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  • Editor's Introduction
  • Senior Editor

Nicola Spakowski's "Socialist Feminism in Postsocialist China" points out and begins to evaluate a current in contemporary neosocialist, Chinese, feminist scholarship. Since 2010 Dong Limin, Min Dongchao, Song Shaopeng, and Wang Lingzhen have been reinterpreting socialist feminist theories to offset an earlier regime, erected on disavowed socialism, and to reevaluate the present economic liberalization's relation to the socialist past. While they claim to reevaluate Chinese socialist feminism, they foreground Nancy Fraser's work, nonetheless. This is to acknowledge their own universality and lack of specificity and to question Ford Foundation–funded "gender" theory in translation and current Chinese statist political chronologies. These scholar militants for a new socialist feminism are, Spakowski argues, consequently both subjects and objects of their own workshops, discussion forums, publications, and critical interventions. [End Page 549]

Spakowski's twenty-first-century socialist feminism is postnational. Dong, Min, and the others situate themselves in a postsocialist capitalism, rather than strictly in a nation-state. This is a significant step because China is not the only "postsocialist capitalist" economy in the world, and a situated platform means scholars can do more than endlessly generalize about masculinity and femininity, misogyny and chauvinism. Just as revolution is supranational, these feminists single out Chinese revolutionary experience not because it is Chinese but because there is value in it. In their hands the past becomes a "legacy" and "resource," considered thoughtfully and reclaimed for today's broader world. Finally, while they align themselves with the older, rather cavalier, masculinist, Chinese New Left, these neosocialist feminists (including Yan Hairong, Bai Di, Pun Ngai) are bending history, materialism, and dialectics to feminist questions.

Michael Lucken's "On the Origins of New Left and Counterculture Movements in Japan: Nakai Masakazu and Contemporary Thought" unfolds at a similar level, in the sense of drawing a distinction between national essence and national location. Meditation on Nakai shows the philosopher writing at the height of a fascist dictatorship and still managing to acknowledge his contemporary moment in relation to global philosophy; this strategy, according to Lucken, marks the origin of Japanese New Left theory. Nakai manages to present us with a logic of history "without origin or end and yet always on the verge of upheaval." In this regard Nakai was a theorist of voluntarism. Maoism may not, as Lucken contends, have been a major influence, but Nakai's thesis on the importance of ki (气) and relational politics echoes Mao's revolutionary optimism and his thesis on situated practice.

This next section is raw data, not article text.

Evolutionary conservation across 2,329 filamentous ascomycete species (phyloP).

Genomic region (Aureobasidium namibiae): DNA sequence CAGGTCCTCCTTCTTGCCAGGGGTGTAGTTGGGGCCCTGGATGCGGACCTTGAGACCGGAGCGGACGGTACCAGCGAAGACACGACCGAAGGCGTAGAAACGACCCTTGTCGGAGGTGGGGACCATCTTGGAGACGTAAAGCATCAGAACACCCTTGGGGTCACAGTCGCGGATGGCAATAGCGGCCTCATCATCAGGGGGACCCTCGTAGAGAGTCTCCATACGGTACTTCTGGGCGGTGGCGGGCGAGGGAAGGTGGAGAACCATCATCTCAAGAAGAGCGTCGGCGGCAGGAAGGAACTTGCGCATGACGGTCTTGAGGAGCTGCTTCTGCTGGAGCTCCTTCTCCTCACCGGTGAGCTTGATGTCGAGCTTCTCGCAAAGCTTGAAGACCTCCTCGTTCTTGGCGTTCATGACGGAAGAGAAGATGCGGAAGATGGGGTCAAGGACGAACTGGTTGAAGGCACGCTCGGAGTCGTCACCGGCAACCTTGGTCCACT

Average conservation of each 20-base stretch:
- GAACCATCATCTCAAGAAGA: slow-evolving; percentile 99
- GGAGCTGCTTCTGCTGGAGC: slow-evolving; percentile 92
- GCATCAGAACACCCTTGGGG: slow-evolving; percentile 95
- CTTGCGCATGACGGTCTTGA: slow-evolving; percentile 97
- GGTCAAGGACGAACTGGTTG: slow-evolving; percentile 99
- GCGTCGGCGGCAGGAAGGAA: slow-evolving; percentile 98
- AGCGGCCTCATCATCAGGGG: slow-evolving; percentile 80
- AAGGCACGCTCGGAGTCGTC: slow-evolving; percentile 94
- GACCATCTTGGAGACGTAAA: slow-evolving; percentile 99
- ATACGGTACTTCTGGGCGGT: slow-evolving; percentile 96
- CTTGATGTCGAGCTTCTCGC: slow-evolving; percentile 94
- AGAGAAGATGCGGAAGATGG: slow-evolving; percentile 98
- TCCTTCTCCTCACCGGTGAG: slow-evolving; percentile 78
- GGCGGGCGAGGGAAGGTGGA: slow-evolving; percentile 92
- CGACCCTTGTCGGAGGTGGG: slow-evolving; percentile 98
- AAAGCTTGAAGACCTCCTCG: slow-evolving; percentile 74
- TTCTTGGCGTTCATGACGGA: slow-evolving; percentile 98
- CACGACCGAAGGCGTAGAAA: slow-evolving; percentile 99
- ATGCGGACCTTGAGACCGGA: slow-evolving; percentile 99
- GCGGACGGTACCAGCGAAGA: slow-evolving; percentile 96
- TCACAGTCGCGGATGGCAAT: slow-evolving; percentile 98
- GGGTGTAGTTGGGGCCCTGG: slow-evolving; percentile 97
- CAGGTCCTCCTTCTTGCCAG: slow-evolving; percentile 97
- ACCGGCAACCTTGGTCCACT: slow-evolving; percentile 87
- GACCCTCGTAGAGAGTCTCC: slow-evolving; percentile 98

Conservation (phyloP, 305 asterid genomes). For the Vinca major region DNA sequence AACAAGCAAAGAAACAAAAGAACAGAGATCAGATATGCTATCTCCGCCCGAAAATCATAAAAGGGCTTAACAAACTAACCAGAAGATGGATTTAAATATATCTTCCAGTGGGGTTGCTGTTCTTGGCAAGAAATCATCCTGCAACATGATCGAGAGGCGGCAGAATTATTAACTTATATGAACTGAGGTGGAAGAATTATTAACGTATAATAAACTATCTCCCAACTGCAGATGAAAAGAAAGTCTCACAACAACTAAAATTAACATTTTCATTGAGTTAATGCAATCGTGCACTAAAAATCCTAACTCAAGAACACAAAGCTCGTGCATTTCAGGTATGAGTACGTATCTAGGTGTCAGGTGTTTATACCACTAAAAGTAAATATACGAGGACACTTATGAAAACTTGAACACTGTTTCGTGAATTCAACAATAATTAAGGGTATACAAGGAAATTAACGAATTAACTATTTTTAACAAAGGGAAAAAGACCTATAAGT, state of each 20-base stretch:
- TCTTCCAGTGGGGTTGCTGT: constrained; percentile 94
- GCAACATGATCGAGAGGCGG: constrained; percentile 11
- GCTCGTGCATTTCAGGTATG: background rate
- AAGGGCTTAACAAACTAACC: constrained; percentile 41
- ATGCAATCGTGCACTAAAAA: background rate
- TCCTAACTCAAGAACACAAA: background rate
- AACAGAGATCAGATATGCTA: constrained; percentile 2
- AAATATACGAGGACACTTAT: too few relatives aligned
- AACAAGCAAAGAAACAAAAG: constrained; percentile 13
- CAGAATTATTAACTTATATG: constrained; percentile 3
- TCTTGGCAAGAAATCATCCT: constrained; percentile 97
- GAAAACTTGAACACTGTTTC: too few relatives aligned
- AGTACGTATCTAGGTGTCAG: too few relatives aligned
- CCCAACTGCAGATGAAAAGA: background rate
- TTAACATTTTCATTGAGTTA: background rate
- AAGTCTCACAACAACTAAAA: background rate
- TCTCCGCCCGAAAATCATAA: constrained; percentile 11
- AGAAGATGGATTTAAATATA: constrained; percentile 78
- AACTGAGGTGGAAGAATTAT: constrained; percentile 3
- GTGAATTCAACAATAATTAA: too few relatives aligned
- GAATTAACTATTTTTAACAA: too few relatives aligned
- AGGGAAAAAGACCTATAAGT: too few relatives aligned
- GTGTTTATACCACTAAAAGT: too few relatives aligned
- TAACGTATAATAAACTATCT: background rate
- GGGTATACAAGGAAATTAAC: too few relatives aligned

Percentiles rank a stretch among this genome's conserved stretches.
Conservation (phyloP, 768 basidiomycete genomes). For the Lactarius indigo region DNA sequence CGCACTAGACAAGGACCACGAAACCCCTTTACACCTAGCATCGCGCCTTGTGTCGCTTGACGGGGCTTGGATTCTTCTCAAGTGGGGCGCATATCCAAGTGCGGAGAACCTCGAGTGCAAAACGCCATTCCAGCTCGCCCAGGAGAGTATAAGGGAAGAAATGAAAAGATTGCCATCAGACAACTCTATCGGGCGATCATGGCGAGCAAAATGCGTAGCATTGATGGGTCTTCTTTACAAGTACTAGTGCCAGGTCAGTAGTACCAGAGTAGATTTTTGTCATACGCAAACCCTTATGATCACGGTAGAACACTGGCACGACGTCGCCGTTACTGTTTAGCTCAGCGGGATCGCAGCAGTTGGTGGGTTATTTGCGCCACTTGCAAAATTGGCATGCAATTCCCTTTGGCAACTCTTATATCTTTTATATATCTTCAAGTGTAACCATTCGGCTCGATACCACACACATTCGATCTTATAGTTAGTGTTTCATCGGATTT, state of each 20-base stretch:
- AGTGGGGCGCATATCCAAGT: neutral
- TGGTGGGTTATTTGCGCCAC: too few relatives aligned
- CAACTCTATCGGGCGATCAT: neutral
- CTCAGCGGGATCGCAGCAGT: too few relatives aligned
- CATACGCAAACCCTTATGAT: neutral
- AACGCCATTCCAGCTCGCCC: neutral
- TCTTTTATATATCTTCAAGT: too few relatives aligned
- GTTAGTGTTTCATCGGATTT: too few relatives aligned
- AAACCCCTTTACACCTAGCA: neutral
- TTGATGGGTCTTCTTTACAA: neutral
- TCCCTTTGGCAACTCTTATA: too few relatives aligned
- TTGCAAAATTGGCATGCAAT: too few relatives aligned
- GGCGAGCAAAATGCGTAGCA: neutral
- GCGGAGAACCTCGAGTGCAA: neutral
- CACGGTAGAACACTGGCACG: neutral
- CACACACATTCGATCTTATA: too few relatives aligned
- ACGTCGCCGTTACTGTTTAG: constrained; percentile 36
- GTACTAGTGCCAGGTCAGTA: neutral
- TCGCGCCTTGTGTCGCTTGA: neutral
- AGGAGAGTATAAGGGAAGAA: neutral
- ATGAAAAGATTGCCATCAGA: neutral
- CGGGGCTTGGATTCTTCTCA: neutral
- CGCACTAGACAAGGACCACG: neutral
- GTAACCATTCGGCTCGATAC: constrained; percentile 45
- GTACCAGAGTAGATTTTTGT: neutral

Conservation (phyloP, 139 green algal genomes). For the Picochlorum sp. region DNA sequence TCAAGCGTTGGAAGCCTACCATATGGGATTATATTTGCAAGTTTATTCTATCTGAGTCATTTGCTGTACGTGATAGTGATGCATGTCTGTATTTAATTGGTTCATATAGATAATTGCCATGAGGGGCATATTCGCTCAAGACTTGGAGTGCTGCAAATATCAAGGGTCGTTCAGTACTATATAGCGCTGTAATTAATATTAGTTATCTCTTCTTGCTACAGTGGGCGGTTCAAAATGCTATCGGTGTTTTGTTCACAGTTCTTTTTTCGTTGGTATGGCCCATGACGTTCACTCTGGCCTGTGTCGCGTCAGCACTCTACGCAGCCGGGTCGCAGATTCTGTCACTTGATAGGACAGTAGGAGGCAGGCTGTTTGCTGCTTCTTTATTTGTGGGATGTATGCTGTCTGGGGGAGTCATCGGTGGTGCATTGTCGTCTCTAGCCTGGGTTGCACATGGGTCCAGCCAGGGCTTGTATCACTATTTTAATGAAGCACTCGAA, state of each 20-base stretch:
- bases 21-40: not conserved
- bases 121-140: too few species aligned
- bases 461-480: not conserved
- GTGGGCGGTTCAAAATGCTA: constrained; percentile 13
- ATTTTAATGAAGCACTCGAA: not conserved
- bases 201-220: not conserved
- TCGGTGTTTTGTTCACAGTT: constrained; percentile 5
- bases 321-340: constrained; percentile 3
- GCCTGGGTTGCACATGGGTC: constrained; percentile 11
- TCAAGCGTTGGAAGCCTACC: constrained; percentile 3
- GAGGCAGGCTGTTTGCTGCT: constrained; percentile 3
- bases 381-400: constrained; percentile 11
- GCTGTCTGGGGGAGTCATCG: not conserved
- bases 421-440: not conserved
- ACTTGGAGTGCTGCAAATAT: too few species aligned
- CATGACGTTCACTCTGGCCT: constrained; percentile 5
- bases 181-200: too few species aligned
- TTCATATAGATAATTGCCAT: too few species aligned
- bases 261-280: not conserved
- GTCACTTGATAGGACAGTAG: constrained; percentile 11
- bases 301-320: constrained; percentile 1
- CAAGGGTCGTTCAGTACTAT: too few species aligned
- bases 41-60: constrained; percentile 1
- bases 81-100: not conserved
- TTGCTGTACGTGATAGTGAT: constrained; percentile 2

Several essays in this volume also note contemporary collapsed binary constructions in scholarship. Spakowski and Lucken do, each in their own way, but Hanmee Na Kim, Meera Lee, Haerin Shin, Emily Wilcox, and Etsko Kasai also work in what is assuredly a post–Cold War world. Each seems to puzzle out how to acknowledge perception, or what seems to be a general sense of experiential emotion. Mastering this relational rather than conflictual scholarly method changes how we grasp not only our contemporary moment but also the contemporary moments of the past. As Lucken points out, Nakai was a theorist of immanence, a humanist Marxist like Walter Benjamin who also failed to ignite a sustainable political left. Our [End Page 550] conditions may be worse than theirs, since ours seem "almost impervious to critical deconstruction."

Linking social theory and history of social institutions, Ryan Moran's "Delivering Security in Modern Japan: Postal Life Insurance and Social Unrest" points out that the catachreses "society" and "the social" fed into Japanese modernist governmentality. The newly organizing Meiji government made a crooked promise to the proletariat that if it followed all the new rules, it would get a chance to buy social insurance. Moran explains that out of fears that the new working class might provoke extreme measures in its labor agitation, state-oriented social theorists developed a European-like state insurance scheme and placed the bureaucracy in the new post office. Social insurance had several policy aims. One attempted to monetize risk to workers under appalling labor conditions; another aim was to promise a paternalistic government-style communitarianism; and a third, drawing on ideologies about "freedom" and "choice," wanted to incentivize proletarianized rural-to-urban...


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